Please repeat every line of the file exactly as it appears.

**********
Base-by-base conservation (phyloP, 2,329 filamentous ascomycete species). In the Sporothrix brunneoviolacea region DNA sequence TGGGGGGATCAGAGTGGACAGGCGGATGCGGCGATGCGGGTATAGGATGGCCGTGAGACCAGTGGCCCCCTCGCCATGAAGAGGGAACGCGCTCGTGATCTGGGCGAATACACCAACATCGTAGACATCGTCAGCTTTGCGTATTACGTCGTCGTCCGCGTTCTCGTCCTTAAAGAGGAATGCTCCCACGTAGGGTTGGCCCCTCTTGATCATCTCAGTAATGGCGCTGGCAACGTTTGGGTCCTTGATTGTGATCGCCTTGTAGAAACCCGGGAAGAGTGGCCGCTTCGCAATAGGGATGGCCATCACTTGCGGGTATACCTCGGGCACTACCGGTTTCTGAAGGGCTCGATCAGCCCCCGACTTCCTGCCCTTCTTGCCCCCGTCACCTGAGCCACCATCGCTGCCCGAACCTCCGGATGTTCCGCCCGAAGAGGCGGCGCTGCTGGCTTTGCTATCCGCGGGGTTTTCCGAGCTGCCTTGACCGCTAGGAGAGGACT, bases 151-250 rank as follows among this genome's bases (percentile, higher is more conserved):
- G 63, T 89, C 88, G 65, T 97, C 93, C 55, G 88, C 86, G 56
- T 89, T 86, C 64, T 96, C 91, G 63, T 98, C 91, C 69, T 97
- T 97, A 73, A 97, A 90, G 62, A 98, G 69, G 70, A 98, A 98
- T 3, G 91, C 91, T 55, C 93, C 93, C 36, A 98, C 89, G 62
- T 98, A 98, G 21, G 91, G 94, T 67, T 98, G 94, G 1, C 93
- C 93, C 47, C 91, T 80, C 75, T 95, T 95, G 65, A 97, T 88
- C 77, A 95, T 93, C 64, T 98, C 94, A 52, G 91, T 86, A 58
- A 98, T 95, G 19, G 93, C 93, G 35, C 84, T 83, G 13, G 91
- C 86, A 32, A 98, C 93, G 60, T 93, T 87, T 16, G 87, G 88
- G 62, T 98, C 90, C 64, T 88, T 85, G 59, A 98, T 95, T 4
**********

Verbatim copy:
Base-by-base conservation (phyloP, 2,329 filamentous ascomycete species). In the Sporothrix brunneoviolacea region DNA sequence TGGGGGGATCAGAGTGGACAGGCGGATGCGGCGATGCGGGTATAGGATGGCCGTGAGACCAGTGGCCCCCTCGCCATGAAGAGGGAACGCGCTCGTGATCTGGGCGAATACACCAACATCGTAGACATCGTCAGCTTTGCGTATTACGTCGTCGTCCGCGTTCTCGTCCTTAAAGAGGAATGCTCCCACGTAGGGTTGGCCCCTCTTGATCATCTCAGTAATGGCGCTGGCAACGTTTGGGTCCTTGATTGTGATCGCCTTGTAGAAACCCGGGAAGAGTGGCCGCTTCGCAATAGGGATGGCCATCACTTGCGGGTATACCTCGGGCACTACCGGTTTCTGAAGGGCTCGATCAGCCCCCGACTTCCTGCCCTTCTTGCCCCCGTCACCTGAGCCACCATCGCTGCCCGAACCTCCGGATGTTCCGCCCGAAGAGGCGGCGCTGCTGGCTTTGCTATCCGCGGGGTTTTCCGAGCTGCCTTGACCGCTAGGAGAGGACT, bases 151-250 rank as follows among this genome's bases (percentile, higher is more conserved):
- G 63, T 89, C 88, G 65, T 97, C 93, C 55, G 88, C 86, G 56
- T 89, T 86, C 64, T 96, C 91, G 63, T 98, C 91, C 69, T 97
- T 97, A 73, A 97, A 90, G 62, A 98, G 69, G 70, A 98, A 98
- T 3, G 91, C 91, T 55, C 93, C 93, C 36, A 98, C 89, G 62
- T 98, A 98, G 21, G 91, G 94, T 67, T 98, G 94, G 1, C 93
- C 93, C 47, C 91, T 80, C 75, T 95, T 95, G 65, A 97, T 88
- C 77, A 95, T 93, C 64, T 98, C 94, A 52, G 91, T 86, A 58
- A 98, T 95, G 19, G 93, C 93, G 35, C 84, T 83, G 13, G 91
- C 86, A 32, A 98, C 93, G 60, T 93, T 87, T 16, G 87, G 88
- G 62, T 98, C 90, C 64, T 88, T 85, G 59, A 98, T 95, T 4